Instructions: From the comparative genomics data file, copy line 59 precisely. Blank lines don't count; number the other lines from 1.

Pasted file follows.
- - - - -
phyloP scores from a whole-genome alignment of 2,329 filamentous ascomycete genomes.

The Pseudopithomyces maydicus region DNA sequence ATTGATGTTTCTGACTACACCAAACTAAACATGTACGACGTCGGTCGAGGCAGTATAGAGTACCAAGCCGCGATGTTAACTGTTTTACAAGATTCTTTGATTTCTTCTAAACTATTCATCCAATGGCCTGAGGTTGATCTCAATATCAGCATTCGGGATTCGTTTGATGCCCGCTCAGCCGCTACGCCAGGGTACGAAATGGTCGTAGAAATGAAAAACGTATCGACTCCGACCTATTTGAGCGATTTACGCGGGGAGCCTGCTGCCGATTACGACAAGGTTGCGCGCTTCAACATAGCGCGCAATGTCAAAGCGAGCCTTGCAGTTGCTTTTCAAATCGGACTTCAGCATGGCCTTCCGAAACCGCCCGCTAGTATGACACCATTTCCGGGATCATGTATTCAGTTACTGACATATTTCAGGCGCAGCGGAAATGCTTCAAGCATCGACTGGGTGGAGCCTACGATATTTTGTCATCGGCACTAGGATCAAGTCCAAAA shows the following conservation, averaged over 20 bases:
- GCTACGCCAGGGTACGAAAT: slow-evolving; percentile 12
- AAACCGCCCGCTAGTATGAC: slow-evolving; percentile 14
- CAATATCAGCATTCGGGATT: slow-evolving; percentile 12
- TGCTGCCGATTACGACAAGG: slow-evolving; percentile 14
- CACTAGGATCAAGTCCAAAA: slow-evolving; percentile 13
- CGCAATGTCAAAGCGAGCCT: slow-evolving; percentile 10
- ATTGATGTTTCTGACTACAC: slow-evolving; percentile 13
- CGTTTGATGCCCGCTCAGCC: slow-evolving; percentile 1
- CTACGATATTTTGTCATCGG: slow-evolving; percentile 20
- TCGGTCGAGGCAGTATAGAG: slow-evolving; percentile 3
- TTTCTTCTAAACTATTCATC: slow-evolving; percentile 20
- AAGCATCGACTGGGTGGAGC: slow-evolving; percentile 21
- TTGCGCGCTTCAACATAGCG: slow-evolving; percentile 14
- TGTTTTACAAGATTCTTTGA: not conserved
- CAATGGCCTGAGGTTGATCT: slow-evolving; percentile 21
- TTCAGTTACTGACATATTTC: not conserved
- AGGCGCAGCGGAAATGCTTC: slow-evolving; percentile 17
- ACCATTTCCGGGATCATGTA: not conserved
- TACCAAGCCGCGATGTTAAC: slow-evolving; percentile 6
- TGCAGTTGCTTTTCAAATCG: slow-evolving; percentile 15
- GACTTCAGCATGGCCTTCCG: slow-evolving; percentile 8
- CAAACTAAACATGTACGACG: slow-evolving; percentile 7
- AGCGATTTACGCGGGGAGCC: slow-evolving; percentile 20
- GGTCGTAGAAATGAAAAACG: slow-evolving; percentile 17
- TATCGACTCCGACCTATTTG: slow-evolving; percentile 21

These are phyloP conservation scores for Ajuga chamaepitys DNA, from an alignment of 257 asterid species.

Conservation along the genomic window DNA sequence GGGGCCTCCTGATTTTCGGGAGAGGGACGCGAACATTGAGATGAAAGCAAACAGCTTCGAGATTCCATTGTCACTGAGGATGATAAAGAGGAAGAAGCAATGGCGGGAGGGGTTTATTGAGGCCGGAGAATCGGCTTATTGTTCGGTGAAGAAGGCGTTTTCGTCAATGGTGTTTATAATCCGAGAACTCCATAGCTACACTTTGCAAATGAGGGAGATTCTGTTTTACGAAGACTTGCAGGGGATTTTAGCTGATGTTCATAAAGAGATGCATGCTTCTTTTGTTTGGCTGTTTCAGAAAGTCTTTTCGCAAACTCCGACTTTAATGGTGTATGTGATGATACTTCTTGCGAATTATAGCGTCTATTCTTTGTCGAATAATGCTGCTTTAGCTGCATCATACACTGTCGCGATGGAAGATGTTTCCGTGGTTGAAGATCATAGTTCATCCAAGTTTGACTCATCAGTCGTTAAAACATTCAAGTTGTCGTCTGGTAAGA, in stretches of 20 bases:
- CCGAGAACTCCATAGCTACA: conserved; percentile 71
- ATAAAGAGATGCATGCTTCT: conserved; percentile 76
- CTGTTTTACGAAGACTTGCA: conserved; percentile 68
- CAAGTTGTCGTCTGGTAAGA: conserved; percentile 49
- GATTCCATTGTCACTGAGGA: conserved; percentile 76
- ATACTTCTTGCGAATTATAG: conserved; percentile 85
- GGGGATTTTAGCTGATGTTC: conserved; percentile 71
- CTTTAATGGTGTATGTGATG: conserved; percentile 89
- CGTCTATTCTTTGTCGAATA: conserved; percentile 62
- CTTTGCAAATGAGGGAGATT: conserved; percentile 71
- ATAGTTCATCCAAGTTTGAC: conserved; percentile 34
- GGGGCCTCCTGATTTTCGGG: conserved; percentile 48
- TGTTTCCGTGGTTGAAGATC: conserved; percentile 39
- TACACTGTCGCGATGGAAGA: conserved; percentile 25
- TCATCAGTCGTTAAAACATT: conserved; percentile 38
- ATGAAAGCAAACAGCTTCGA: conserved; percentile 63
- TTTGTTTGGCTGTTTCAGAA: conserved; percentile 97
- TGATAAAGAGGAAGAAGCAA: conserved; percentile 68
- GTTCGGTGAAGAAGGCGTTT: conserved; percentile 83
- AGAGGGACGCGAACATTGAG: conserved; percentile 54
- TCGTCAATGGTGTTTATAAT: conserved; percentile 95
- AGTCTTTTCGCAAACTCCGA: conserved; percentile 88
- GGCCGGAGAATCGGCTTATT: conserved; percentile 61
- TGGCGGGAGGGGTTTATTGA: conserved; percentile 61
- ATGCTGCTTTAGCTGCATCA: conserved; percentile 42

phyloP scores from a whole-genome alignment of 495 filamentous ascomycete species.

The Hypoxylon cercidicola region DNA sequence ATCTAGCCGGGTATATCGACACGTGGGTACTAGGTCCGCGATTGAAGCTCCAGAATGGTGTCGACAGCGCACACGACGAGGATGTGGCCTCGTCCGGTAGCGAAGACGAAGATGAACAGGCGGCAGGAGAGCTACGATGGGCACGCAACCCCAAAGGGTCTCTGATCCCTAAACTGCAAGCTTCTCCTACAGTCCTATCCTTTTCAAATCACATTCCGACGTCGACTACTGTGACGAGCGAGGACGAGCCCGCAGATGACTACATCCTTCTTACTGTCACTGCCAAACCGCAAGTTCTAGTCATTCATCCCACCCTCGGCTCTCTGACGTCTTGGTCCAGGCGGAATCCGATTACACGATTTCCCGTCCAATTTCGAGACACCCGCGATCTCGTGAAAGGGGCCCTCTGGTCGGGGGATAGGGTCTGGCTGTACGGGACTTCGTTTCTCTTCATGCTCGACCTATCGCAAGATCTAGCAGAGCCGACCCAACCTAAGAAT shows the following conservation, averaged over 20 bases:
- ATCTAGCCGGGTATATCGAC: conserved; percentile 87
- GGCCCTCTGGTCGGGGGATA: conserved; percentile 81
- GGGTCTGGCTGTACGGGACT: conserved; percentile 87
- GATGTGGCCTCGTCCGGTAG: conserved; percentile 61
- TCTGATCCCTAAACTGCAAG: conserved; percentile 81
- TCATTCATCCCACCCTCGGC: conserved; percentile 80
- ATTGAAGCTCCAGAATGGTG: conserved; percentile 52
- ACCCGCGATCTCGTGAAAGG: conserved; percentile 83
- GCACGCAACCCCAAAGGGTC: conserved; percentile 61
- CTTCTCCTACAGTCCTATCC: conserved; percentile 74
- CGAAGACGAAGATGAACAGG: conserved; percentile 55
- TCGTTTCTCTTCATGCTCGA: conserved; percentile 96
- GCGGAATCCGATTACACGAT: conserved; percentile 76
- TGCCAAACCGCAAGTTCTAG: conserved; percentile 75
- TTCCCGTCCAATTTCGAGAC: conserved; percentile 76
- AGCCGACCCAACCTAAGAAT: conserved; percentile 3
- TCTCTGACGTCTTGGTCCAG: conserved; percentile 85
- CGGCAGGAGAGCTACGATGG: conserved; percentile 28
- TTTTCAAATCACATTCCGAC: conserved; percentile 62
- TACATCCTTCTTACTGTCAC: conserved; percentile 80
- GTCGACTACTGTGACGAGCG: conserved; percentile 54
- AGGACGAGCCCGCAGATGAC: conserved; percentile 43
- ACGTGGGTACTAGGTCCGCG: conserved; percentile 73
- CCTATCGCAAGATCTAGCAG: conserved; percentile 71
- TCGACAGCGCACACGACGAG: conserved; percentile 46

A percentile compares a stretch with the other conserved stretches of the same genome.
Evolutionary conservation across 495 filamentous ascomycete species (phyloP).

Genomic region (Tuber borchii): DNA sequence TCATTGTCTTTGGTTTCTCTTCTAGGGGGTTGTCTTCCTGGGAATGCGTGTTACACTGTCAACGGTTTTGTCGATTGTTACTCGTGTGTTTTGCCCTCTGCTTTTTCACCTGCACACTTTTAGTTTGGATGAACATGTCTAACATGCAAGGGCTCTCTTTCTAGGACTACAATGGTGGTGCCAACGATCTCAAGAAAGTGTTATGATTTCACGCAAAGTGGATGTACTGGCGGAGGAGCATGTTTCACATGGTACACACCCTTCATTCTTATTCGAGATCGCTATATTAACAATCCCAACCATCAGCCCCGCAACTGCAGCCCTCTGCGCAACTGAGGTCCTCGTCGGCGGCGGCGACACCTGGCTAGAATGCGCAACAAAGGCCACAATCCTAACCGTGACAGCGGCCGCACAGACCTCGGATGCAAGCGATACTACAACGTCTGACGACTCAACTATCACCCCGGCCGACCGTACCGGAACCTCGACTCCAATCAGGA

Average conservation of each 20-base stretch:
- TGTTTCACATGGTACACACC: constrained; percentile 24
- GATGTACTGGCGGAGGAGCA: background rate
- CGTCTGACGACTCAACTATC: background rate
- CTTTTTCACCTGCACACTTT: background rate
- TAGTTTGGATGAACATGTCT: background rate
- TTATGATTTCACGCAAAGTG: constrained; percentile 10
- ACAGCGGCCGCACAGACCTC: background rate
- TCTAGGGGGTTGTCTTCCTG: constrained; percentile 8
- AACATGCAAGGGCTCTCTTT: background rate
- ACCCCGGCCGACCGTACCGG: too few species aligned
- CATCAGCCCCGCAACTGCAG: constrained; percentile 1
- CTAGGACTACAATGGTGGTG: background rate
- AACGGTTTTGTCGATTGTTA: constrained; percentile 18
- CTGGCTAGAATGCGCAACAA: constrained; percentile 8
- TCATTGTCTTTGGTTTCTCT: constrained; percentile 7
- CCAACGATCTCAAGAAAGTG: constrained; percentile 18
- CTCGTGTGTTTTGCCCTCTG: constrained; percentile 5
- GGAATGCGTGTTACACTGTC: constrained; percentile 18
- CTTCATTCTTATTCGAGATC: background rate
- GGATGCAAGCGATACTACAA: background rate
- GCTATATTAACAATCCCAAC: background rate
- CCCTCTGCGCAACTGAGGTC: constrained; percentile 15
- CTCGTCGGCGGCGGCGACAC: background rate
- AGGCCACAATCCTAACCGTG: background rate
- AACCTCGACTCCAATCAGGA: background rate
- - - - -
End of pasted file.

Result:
- GGGTCTGGCTGTACGGGACT: conserved; percentile 87